N2 - Shellfish production is an important activity for the economy of many countries. As well as its direct value, it helps to stabilize communities in rural areascharacterized by limited job opportunities. It is also important for consumers who recognize shellfish as a healthy product that gains its nutrition from naturalplankton without the need for fertilizers, chemical treatments or other anthropogenic intervention typical of terrestrial agriculture or other marine aquaculture. Nevertheless, global shellfish fisheries are under threat from harmful algal blooms (HABs) and related biotoxins, whose production is potentially exacerbated by global changes. This research provides evidence of economic impacts on Scottish shellfish farms in the last 10 years caused by HABs and their associated biotoxins. In contrast to previous approaches that have focused on variation in production as a function of temporal trends and blooms events, we use a production function approach to show which input factors (labour, capital, climate variables, concentration of biotoxins) have an effect on production. Results show that diarrhoetic shellfish toxins produced by the genera Dinophysis are most significant. A 1% change in the production of these biotoxins reduces shellfish production by 0.66%, with an average yearly negative variation in production of 15% (1,080 ton) and an economic loss (turnover) of £ (GBP) 1.37 m per year (in 2015 currency) over a national annual industry turnover of ~ £ 12 m. The production function approach is coupled with a multivariate time series model (VAR) capturing the statistical relationship between algal concentration, information on climatic variables and biotoxins to forecast the damage to shellfish production from HABs. This provides producers and regulators with the economic information to plan temporal and spatial mitigating measures necessary to limit damages to production by comparing the costs of these measures with the costs of lost production.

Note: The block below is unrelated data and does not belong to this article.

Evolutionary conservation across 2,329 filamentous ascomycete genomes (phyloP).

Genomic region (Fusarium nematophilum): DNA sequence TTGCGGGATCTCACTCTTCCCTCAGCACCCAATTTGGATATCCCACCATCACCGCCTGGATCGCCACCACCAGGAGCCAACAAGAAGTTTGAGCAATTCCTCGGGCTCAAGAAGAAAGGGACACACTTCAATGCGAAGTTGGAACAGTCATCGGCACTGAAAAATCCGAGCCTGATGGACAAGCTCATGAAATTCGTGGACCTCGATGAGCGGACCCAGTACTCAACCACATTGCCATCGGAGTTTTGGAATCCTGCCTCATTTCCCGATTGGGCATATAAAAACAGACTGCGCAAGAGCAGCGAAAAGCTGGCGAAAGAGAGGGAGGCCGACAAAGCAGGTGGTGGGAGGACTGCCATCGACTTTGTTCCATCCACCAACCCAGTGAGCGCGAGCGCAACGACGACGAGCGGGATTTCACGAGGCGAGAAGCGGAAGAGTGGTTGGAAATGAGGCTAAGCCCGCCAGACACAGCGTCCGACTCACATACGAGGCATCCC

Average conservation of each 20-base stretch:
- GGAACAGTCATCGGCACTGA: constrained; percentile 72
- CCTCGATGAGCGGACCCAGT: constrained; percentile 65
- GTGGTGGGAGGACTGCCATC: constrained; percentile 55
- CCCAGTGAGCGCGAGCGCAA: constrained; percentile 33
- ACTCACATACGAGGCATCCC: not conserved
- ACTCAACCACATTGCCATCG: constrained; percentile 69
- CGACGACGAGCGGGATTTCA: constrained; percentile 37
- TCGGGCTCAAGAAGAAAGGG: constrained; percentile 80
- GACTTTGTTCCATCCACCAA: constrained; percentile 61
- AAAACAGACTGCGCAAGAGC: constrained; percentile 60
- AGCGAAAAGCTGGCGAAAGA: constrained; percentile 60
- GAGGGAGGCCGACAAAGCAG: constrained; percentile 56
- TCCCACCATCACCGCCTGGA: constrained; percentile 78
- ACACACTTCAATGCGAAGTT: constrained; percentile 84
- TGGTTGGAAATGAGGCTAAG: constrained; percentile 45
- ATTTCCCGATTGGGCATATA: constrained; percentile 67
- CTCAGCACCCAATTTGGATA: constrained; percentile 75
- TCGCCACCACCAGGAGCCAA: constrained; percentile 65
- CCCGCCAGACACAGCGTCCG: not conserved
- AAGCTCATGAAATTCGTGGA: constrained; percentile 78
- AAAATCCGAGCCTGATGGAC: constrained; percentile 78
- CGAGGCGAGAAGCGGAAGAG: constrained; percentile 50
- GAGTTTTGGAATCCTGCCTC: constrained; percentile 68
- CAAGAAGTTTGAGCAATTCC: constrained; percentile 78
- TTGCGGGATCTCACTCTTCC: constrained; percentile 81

AB - Shellfish production is an important activity for the economy of many countries. As well as its direct value, it helps to stabilize communities in rural areascharacterized by limited job opportunities. It is also important for consumers who recognize shellfish as a healthy product that gains its nutrition from naturalplankton without the need for fertilizers, chemical treatments or other anthropogenic intervention typical of terrestrial agriculture or other marine aquaculture. Nevertheless, global shellfish fisheries are under threat from harmful algal blooms (HABs) and related biotoxins, whose production is potentially exacerbated by global changes. This research provides evidence of economic impacts on Scottish shellfish farms in the last 10 years caused by HABs and their associated biotoxins. In contrast to previous approaches that have focused on variation in production as a function of temporal trends and blooms events, we use a production function approach to show which input factors (labour, capital, climate variables, concentration of biotoxins) have an effect on production. Results show that diarrhoetic shellfish toxins produced by the genera Dinophysis are most significant. A 1% change in the production of these biotoxins reduces shellfish production by 0.66%, with an average yearly negative variation in production of 15% (1,080 ton) and an economic loss (turnover) of £ (GBP) 1.37 m per year (in 2015 currency) over a national annual industry turnover of ~ £ 12 m. The production function approach is coupled with a multivariate time series model (VAR) capturing the statistical relationship between algal concentration, information on climatic variables and biotoxins to forecast the damage to shellfish production from HABs. This provides producers and regulators with the economic information to plan temporal and spatial mitigating measures necessary to limit damages to production by comparing the costs of these measures with the costs of lost production.

U2 - 10.1016/j.hal.2020.101912

DO - 10.1016/j.hal.2020.101912

M3 - Article

VL - 99

SP - 1

EP - 12

JO - Harmful algae

JF - Harmful algae

SN - 1568-9883

M1 - 101912

ER -